Psychosis (young people)

Dominic

Male
Age at interview: 24
Age at diagnosis: 21

Brief outline: Dominic experienced commanding voices and visual hallucinations with strong violent urges during his teenage years. Although he has gone through many ups and downs he manages his psychosis better now and is volunteering to help others.

Background: Dominic is White British.

Audio & video

Audio onlyText only
Read below

When Dominic was aged 5, he and his sister were the first children in their county to be diagnosed with ADHD. Dominic remembers feeling angry a lot as a child and was teased at school for being different. When he was involved in a physical fight for the first time at school the other children cheered and congratulated him, and this was the first time he felt good. He wished it had never happened because it started a long habit of fighting. At the age of 13 he was regularly drinking alcohol and smoking cannabis and by 15 he was part of a local gang involved in group fighting and drugs. His involvement with the gang ended suddenly when he was 16 and a very close friend died during a gang fight. 

Dominic began to change as a person after that and became virtually a “recluse” for nine months. However, during this period - without violence or drugs and spending days mostly at home - the voices became very dominant. He was in a relationship with a young woman who, he later realised was abusive towards him. It was a “crazy time” and when the relationship ended he was in a worse place than when it began. He tried to get away from his past life, but was constantly pursued by gangs in the neighbourhood and had to move home several times, as did his family. When they finally moved to a new area together things started to “settle down”. Dominic got a job doing scaffolding. But the voices were joined by images and turned into violent “orders”, telling him to hurt others. This got worse and until one day he attacked a co-worker and that was when he began to get help.

The first time he felt he was gaining some control over his voices was his first CBT session. The man who ran it was “spectacular” and made him think about why he might have feelings of hatred towards himself. He later had group CBT sessions and found that hearing the coping strategies of his peers helped towards the “control” he has now. There have been ups, and big downs, but he now has many tools which he finds helpful. For example, mindfulness, checking in from moment to moment with himself, helps him on a day to day basis to stop feelings of anger from escalating, and stop the build-up of voices. Another technique that he uses a lot, is putting his feet flat on the ground and tensing up all his muscles, then relaxing them. This helps him to re-focus on what is happening.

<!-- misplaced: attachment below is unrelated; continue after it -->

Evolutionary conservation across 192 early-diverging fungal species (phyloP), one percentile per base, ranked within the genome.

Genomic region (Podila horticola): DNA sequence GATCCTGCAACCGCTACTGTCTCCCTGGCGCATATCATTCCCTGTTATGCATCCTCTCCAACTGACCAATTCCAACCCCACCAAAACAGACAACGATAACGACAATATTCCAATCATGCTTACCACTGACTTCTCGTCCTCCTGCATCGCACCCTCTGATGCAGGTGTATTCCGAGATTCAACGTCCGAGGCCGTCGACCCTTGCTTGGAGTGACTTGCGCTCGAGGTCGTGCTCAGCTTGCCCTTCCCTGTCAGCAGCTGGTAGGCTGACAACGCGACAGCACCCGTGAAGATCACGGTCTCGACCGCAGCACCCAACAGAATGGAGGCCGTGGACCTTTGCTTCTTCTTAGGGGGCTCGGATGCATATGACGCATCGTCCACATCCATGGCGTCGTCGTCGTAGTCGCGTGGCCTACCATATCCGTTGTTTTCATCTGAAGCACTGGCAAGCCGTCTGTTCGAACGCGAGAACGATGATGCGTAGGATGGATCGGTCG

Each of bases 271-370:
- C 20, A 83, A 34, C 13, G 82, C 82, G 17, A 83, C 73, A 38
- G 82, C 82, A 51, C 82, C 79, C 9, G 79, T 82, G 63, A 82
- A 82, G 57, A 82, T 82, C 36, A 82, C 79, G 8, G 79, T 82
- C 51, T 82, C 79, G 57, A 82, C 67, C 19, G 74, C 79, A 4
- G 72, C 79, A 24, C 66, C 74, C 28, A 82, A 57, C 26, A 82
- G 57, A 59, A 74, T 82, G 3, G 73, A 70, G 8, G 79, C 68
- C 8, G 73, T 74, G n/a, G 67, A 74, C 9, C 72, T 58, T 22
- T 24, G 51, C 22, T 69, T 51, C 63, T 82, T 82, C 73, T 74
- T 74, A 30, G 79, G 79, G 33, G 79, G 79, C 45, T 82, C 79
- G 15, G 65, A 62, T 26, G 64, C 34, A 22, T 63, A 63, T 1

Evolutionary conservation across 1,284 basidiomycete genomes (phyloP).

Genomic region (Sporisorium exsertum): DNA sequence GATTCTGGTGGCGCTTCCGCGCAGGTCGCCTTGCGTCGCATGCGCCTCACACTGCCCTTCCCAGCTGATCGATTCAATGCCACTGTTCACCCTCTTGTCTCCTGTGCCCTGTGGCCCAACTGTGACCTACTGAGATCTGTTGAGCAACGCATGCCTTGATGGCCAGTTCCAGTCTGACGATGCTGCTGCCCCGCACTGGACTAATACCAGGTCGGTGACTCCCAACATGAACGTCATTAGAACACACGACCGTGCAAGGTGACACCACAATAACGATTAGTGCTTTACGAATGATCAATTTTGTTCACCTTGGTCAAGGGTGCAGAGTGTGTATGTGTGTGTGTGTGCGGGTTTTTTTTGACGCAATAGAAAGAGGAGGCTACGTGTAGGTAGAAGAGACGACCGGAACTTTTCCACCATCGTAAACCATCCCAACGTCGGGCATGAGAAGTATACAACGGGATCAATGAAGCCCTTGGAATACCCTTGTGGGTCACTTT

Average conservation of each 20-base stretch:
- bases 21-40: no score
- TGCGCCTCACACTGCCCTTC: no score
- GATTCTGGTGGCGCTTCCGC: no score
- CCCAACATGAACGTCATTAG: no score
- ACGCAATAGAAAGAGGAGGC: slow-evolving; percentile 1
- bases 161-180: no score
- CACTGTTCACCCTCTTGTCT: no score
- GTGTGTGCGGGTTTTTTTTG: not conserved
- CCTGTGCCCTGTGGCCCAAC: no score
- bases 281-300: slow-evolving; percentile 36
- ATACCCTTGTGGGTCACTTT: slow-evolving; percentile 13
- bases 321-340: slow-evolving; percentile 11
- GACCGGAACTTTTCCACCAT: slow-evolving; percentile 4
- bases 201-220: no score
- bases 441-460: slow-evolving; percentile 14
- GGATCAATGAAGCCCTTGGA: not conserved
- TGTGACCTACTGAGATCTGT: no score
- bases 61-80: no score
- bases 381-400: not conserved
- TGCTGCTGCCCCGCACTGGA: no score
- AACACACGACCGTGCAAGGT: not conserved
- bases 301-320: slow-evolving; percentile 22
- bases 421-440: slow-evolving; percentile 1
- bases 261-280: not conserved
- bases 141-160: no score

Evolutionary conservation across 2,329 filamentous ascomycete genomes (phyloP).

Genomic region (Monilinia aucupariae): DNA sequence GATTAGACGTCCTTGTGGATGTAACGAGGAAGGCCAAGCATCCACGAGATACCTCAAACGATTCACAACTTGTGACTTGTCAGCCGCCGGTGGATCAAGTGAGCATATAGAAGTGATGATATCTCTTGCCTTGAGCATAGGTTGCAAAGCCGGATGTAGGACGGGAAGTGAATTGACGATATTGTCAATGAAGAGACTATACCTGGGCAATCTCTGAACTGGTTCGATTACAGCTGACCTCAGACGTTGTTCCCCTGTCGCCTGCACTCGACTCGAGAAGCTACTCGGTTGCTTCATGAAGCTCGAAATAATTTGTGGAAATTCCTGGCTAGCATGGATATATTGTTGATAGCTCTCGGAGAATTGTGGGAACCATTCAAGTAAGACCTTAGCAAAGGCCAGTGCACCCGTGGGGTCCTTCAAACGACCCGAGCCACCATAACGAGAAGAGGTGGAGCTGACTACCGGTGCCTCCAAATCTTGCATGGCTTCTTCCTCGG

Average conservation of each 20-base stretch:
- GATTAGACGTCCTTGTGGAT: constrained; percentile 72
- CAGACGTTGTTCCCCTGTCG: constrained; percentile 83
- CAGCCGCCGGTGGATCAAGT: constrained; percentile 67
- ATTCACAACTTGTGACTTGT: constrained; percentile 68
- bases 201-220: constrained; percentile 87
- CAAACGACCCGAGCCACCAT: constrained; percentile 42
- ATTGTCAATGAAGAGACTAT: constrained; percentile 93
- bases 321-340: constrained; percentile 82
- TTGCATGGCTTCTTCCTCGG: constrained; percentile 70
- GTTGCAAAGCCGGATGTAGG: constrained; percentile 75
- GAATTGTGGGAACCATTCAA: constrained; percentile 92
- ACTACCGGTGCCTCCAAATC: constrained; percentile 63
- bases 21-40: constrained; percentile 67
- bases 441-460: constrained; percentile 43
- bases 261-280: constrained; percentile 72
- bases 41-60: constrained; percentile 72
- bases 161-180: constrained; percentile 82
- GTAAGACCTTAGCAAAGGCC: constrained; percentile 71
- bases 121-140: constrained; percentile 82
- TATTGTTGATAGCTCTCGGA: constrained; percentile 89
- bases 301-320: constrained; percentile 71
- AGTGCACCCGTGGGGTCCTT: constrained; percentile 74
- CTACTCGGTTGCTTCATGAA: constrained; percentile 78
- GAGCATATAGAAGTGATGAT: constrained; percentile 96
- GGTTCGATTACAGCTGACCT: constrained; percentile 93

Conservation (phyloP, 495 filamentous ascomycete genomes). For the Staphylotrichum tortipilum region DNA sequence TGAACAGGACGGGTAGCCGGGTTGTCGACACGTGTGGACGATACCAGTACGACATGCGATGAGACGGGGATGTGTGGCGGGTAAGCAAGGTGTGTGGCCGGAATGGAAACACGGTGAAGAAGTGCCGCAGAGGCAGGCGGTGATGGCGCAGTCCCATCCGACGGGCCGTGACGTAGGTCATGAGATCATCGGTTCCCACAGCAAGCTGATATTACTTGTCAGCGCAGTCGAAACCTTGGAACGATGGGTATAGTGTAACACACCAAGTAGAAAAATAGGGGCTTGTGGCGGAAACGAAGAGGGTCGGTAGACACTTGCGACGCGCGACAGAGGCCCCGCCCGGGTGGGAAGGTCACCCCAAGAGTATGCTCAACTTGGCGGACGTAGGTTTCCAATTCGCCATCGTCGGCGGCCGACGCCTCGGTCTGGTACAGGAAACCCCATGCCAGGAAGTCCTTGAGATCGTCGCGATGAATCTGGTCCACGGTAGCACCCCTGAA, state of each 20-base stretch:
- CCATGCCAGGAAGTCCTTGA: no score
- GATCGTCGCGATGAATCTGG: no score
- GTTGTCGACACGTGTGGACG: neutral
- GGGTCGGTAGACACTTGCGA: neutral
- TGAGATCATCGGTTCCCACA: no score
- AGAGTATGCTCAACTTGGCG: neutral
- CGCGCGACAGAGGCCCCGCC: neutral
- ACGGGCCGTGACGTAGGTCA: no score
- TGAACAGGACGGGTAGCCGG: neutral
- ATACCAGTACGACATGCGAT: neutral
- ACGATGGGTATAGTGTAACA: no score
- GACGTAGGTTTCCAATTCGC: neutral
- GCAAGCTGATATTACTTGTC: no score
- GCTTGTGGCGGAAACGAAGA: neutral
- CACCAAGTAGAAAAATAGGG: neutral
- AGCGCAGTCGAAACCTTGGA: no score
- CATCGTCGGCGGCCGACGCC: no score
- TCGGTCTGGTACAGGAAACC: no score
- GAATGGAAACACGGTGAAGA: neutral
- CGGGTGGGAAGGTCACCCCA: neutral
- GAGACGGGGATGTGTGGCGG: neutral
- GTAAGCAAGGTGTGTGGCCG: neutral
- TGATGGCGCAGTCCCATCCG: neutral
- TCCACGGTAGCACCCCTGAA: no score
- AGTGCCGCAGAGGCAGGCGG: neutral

He finds it helpful to make sure the voices are acknowledged and dealt with, and not to ignore them. He will put aside time in the day to hear them and respond to them in a measured way. Sometimes managing them means showing compromise but ultimately he is in charge and not the voices. He has a relationship with his voices, and he’s learnt to have “fun with that in a way” because he doesn’t want to be an angry person - taking the voices, and himself, seriously all the time. 

He received support from Early Intervention in Psychosis (EIP) Team from age 19 and also had help from his GP. He only received a diagnosis, of schizophrenia, two years after he started seeing the EIP team. That was a “big weight off” and he thinks it might have helped him to have had a diagnosis earlier.

He has had support from a few charities. Mind and Employment Support (previously City Limits) have helped him with his finances and getting back into work and generally been there for him. He also attended a residential camp run by the Prince’s Trust which had a huge positive impact on him.

Dominic has a loving family who are there for him. He feels very protective over them and doesn’t like to burden them with his own problems, although they don’t see it that way. Because of his family support he was never sectioned but instead had periods under “house arrest”. With support from the charity Mind, he will soon be moving out of his family home, which will be a big change for him.

Dominic takes quetiapine which he finds suits him. 

He will soon be starting volunteering for a local Mind centre as a peer support worker and is positive about the future. He says “the future is happy”.

Feedback

Please use the form below to tell us what you think of the site. We’d love to hear about how we’ve helped you, how we could improve or if you have found something that’s broken on the site. We are a small team but will try to reply as quickly as possible.

Please note that we are unable to accept article submissions or offer medical advice. If you are affected by any of the issues covered on this website and need to talk to someone in confidence, please contact The Samaritans or your Doctor.

Make a Donation to healthtalk.org





Find out more about how you can help us.

Send to a friend

Simply fill out this form and we'll send them an email